Thoughts of the day: January 2, 2014

A few thoughts to jump start your Thursday morning:


Forget about what happened in the Rose Bowl Wednesday. That was just a football game and somebody has to win and somebody has to lose. Do take a look at what Stanford has done on the field the last few years – 46-7 since 2010 – and then take a look at the injury situation. Since Shannon Turley took over director of Stanford’s football sports performance in 2006, the number of season-ending injuries has been reduced by 87%. In the last two years, Stanford has only lost three players to season-ending surgery. Turley doesn’t adhere to the philosophy that the team with the best bench press is going to win the most games. He wants strong players, but he always wants them flexible, which is why there is a heavy emphasis on stretching and yoga. He calls it “real world applicable man strength.” While Stanford players might not have the great 40 and lift results at the NFL Combine, they consistently score high on the Functional Movement Screen, which determines durability and the ability to function in the fourth quarter of ball games.


This is a question worth asking, particularly after a season in which so many players were lost to ACL tears, some of which occurred in non-contact drills. Is there a better way of doing things than the current approach? Obviously, you can have big, strong players with an approach that’s different than the one the Gators are taking. There is no lack of big, physical players at Stanford, whose identity is that of a physically dominating and intimidating team that prefers to line up and knock people off the line of scrimmage. That sounds exactly what Will Muschamp wanted to do at Florida in 2013 except he couldn’t because he kept losing big, strong guys to season-ending injuries that required surgery. At Stanford, the big guys don’t see their seasons end because of ACL tears and they don’t miss lots of games because of high ankle sprains. Not only do their players play, but their future opportunities to play professionally in the future aren’t diminished because of serious injury.


It’s hard to say that a change in the strength training would have saved Jeff Driskel from a broken leg or Tyler Murphy from a separated shoulder. The only way Tyler Moore’s broken arm could have been avoided would have been to forbid players from riding scooters on campus. But, there are plenty of other injuries that you have to wonder if they could have been avoided with a different approach to the strength training program. Would Chaz Green have torn the labrum in his shoulder? Would Dominique Easley or Andre Debose have suffered ACL tears in non-contact drills? We can only speculate but for the future it’s certainly worth taking a long look at what they’re doing at Stanford. Not only could it mean a difference in wins and losses, but more important, it could mean a distinct difference in the longevity of careers.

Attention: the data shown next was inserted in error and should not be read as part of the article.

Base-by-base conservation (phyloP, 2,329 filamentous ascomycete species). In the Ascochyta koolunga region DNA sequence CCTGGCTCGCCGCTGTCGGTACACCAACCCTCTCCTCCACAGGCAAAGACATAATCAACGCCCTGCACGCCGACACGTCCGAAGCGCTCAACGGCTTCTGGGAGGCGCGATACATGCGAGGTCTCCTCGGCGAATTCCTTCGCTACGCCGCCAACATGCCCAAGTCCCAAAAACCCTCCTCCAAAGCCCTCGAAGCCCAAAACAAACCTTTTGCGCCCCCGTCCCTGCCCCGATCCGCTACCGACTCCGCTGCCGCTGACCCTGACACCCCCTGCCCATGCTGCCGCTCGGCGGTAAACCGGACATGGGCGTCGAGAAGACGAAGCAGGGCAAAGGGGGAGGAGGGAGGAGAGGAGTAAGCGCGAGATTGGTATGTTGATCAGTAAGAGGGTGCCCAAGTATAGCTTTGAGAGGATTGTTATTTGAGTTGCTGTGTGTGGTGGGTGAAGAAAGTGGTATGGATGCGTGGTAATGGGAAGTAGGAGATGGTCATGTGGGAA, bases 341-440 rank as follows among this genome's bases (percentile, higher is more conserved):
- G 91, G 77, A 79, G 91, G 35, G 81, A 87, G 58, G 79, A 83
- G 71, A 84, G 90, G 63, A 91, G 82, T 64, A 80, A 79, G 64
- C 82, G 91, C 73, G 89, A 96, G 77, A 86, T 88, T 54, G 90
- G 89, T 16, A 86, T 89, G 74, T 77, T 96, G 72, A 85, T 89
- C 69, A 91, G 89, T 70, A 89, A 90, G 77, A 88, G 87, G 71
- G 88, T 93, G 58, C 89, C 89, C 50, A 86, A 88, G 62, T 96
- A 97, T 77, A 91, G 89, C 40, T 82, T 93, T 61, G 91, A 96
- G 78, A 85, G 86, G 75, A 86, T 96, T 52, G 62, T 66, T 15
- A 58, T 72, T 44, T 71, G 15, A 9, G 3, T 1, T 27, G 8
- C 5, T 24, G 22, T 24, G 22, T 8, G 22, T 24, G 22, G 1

Did you catch Connor Shaw in South Carolina’s 34-24 win over Wisconsin? All he did was complete 22-25 passes for 312 yards and three touchdowns, run for 47 yards and another touchdown, and catch a pass for yet another one. In a league loaded up with big name quarterbacks like Johnny Manzeil, A.J. McCarron, Aaron Murray and Zach Mettenburger, Shaw’s season went virtually unnoticed. All he did was throw 24 touchdown passes and only one interception for an 11-2 team while running for nearly 600 more for another six scores. The best way to measure a quarterback is wins and losses: Shaw finished his South Carolina career 27-5. Only McCarron had a better winning percentage at Alabama.


South Carolina should be heavily favored to win the SEC East in 2014. The Gamecocks do lose their best two players – quarterback Connor Shaw and Jadeveon Clowney, who is going early to the NFL – but not much else. The Gamecocks will lose only five seniors and probably three early to the NFL, so they will be the most experienced and deepest team in the East. The Gamecocks have had three straight 11-win seasons but this should be Steve Spurrier’s best team from top to bottom of the roster. As for the rest of the SEC East: (2) Missouri; (3) Florida; (4) Georgia; (5) Vanderbilt; (6) Tennessee; and (7) Kentucky.


Nebraska and Michigan State saved the Big Ten from an 0-4 Black Wednesday experience, but let’s be honest. Nebraska and Michigan State benefitted greatly from some pretty dumb coaching on the other sideline. There is no excuse for Georgia losing to a Nebraska team that would have problems winning five games in the SEC. And you would think that someone with David Shaw’s NFL experience would know that when you’re trailing by four with three minutes to go you (a) don’t waste a minute and a half in the huddle and (b) run the ball three out of four plays when you’ve got 75 yards to go and you need a touchdown. But, that’s what Stanford did, which explains why it lost to Michigan State. The losses by Iowa and Wisconsin give the Big Ten a 2-4 record, which means the league will have a losing bowl record with only Ohio State’s Orange Bowl game with Clemson remaining. There was a time when the Big Ten was relevant but no more. Until the Big Ten starts recruiting more speed, it’s a league that is going to fall further and further behind the SEC, Pac-12 and Big 12.


Still in play: Charlie Strong (Louisville); James Franklin (Vanderbilt); Art Briles (Baylor)

Probably not: Mark D’Antonio (Michigan State); Jimbo Fisher (Florida State); Gus Malzahn (Auburn); Al Golden (Miami)

Definitely not: Jim Mora (UCLA); David Shaw (Stanford); Urban Meyer (Ohio State); Les Miles (LSU); Jim Harbaugh (San Francisco 49ers); Pete Carroll (Seattle Seahawks); Chip Kelly (Philadelphia Eagles)

They will try to make a Godfather offer to: Nick Saban (Alabama)

And if everyone else has said no: Mike Gundy (Oklahoma State); Larry Fedora (North Carolina)

The Prediction: Texas offers Charlie Strong $6 million and he takes it. The alternative is to coach Louisville sans Teddy Bridgewater, who will be one of the first three players taken in the NFL Draft in May.